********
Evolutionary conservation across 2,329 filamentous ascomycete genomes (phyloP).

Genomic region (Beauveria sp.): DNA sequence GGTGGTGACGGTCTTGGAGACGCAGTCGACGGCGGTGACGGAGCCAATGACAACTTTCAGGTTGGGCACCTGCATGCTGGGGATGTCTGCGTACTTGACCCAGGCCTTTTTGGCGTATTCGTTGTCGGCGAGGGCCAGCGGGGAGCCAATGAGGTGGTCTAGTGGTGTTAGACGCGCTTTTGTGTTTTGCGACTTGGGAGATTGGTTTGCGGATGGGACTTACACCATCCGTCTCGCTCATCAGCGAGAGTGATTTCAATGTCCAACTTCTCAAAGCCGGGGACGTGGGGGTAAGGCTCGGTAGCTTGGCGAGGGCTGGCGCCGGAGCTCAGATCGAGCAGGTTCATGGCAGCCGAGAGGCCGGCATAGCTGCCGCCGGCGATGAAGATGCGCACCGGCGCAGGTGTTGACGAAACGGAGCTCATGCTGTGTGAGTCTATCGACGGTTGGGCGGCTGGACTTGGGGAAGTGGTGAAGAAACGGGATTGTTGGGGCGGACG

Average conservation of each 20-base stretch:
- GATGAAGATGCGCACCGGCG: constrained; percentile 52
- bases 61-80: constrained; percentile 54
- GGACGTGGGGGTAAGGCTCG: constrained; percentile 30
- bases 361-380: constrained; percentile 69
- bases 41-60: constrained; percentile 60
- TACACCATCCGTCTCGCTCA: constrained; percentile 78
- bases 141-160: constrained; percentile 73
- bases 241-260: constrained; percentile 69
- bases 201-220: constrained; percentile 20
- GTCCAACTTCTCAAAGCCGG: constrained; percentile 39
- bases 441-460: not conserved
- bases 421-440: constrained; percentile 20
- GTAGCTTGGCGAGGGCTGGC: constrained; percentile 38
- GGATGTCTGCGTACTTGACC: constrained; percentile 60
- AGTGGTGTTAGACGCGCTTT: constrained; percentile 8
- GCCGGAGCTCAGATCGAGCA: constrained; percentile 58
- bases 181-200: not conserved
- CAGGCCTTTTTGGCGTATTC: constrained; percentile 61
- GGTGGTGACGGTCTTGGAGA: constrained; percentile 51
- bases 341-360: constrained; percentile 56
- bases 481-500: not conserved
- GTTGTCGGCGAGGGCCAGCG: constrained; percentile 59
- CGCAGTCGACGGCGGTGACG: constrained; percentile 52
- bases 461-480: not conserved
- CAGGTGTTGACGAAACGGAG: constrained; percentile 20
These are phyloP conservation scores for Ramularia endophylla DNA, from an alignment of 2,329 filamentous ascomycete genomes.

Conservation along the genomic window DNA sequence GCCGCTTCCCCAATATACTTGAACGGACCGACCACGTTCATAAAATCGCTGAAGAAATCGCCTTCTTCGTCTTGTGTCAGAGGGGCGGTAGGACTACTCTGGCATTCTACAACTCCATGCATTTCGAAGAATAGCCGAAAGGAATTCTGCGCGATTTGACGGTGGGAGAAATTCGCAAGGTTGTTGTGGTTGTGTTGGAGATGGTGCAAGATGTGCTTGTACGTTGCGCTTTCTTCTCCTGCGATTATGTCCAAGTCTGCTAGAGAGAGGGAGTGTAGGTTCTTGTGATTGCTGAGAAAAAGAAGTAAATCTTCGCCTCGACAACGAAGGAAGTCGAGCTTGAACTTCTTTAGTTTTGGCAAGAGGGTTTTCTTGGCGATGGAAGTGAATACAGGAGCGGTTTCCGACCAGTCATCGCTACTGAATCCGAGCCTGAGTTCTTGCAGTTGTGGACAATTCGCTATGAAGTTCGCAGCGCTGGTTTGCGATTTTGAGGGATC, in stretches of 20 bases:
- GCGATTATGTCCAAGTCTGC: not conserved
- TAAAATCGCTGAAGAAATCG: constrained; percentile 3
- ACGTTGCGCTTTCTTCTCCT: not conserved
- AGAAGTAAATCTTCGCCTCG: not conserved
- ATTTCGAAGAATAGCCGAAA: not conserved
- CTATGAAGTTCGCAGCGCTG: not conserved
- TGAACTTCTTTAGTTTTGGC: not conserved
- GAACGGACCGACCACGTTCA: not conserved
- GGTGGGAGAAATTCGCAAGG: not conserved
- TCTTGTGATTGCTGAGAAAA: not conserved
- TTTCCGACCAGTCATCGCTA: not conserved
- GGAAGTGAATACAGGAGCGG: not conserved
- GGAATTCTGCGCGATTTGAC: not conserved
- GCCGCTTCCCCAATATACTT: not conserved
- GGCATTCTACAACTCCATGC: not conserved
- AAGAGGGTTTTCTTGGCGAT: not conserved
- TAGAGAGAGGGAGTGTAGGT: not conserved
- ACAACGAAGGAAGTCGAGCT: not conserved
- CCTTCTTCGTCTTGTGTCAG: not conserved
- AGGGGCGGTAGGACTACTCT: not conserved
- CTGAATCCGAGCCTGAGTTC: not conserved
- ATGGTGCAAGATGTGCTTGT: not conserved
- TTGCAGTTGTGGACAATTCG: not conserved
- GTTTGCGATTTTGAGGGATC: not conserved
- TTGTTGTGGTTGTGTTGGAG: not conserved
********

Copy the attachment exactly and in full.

Evolutionary conservation across 2,329 filamentous ascomycete genomes (phyloP).

Genomic region (Beauveria sp.): DNA sequence GGTGGTGACGGTCTTGGAGACGCAGTCGACGGCGGTGACGGAGCCAATGACAACTTTCAGGTTGGGCACCTGCATGCTGGGGATGTCTGCGTACTTGACCCAGGCCTTTTTGGCGTATTCGTTGTCGGCGAGGGCCAGCGGGGAGCCAATGAGGTGGTCTAGTGGTGTTAGACGCGCTTTTGTGTTTTGCGACTTGGGAGATTGGTTTGCGGATGGGACTTACACCATCCGTCTCGCTCATCAGCGAGAGTGATTTCAATGTCCAACTTCTCAAAGCCGGGGACGTGGGGGTAAGGCTCGGTAGCTTGGCGAGGGCTGGCGCCGGAGCTCAGATCGAGCAGGTTCATGGCAGCCGAGAGGCCGGCATAGCTGCCGCCGGCGATGAAGATGCGCACCGGCGCAGGTGTTGACGAAACGGAGCTCATGCTGTGTGAGTCTATCGACGGTTGGGCGGCTGGACTTGGGGAAGTGGTGAAGAAACGGGATTGTTGGGGCGGACG

Average conservation of each 20-base stretch:
- GATGAAGATGCGCACCGGCG: constrained; percentile 52
- bases 61-80: constrained; percentile 54
- GGACGTGGGGGTAAGGCTCG: constrained; percentile 30
- bases 361-380: constrained; percentile 69
- bases 41-60: constrained; percentile 60
- TACACCATCCGTCTCGCTCA: constrained; percentile 78
- bases 141-160: constrained; percentile 73
- bases 241-260: constrained; percentile 69
- bases 201-220: constrained; percentile 20
- GTCCAACTTCTCAAAGCCGG: constrained; percentile 39
- bases 441-460: not conserved
- bases 421-440: constrained; percentile 20
- GTAGCTTGGCGAGGGCTGGC: constrained; percentile 38
- GGATGTCTGCGTACTTGACC: constrained; percentile 60
- AGTGGTGTTAGACGCGCTTT: constrained; percentile 8
- GCCGGAGCTCAGATCGAGCA: constrained; percentile 58
- bases 181-200: not conserved
- CAGGCCTTTTTGGCGTATTC: constrained; percentile 61
- GGTGGTGACGGTCTTGGAGA: constrained; percentile 51
- bases 341-360: constrained; percentile 56
- bases 481-500: not conserved
- GTTGTCGGCGAGGGCCAGCG: constrained; percentile 59
- CGCAGTCGACGGCGGTGACG: constrained; percentile 52
- bases 461-480: not conserved
- CAGGTGTTGACGAAACGGAG: constrained; percentile 20
These are phyloP conservation scores for Ramularia endophylla DNA, from an alignment of 2,329 filamentous ascomycete genomes.

Conservation along the genomic window DNA sequence GCCGCTTCCCCAATATACTTGAACGGACCGACCACGTTCATAAAATCGCTGAAGAAATCGCCTTCTTCGTCTTGTGTCAGAGGGGCGGTAGGACTACTCTGGCATTCTACAACTCCATGCATTTCGAAGAATAGCCGAAAGGAATTCTGCGCGATTTGACGGTGGGAGAAATTCGCAAGGTTGTTGTGGTTGTGTTGGAGATGGTGCAAGATGTGCTTGTACGTTGCGCTTTCTTCTCCTGCGATTATGTCCAAGTCTGCTAGAGAGAGGGAGTGTAGGTTCTTGTGATTGCTGAGAAAAAGAAGTAAATCTTCGCCTCGACAACGAAGGAAGTCGAGCTTGAACTTCTTTAGTTTTGGCAAGAGGGTTTTCTTGGCGATGGAAGTGAATACAGGAGCGGTTTCCGACCAGTCATCGCTACTGAATCCGAGCCTGAGTTCTTGCAGTTGTGGACAATTCGCTATGAAGTTCGCAGCGCTGGTTTGCGATTTTGAGGGATC, in stretches of 20 bases:
- GCGATTATGTCCAAGTCTGC: not conserved
- TAAAATCGCTGAAGAAATCG: constrained; percentile 3
- ACGTTGCGCTTTCTTCTCCT: not conserved
- AGAAGTAAATCTTCGCCTCG: not conserved
- ATTTCGAAGAATAGCCGAAA: not conserved
- CTATGAAGTTCGCAGCGCTG: not conserved
- TGAACTTCTTTAGTTTTGGC: not conserved
- GAACGGACCGACCACGTTCA: not conserved
- GGTGGGAGAAATTCGCAAGG: not conserved
- TCTTGTGATTGCTGAGAAAA: not conserved
- TTTCCGACCAGTCATCGCTA: not conserved
- GGAAGTGAATACAGGAGCGG: not conserved
- GGAATTCTGCGCGATTTGAC: not conserved
- GCCGCTTCCCCAATATACTT: not conserved
- GGCATTCTACAACTCCATGC: not conserved
- AAGAGGGTTTTCTTGGCGAT: not conserved
- TAGAGAGAGGGAGTGTAGGT: not conserved
- ACAACGAAGGAAGTCGAGCT: not conserved
- CCTTCTTCGTCTTGTGTCAG: not conserved
- AGGGGCGGTAGGACTACTCT: not conserved
- CTGAATCCGAGCCTGAGTTC: not conserved
- ATGGTGCAAGATGTGCTTGT: not conserved
- TTGCAGTTGTGGACAATTCG: not conserved
- GTTTGCGATTTTGAGGGATC: not conserved
- TTGTTGTGGTTGTGTTGGAG: not conserved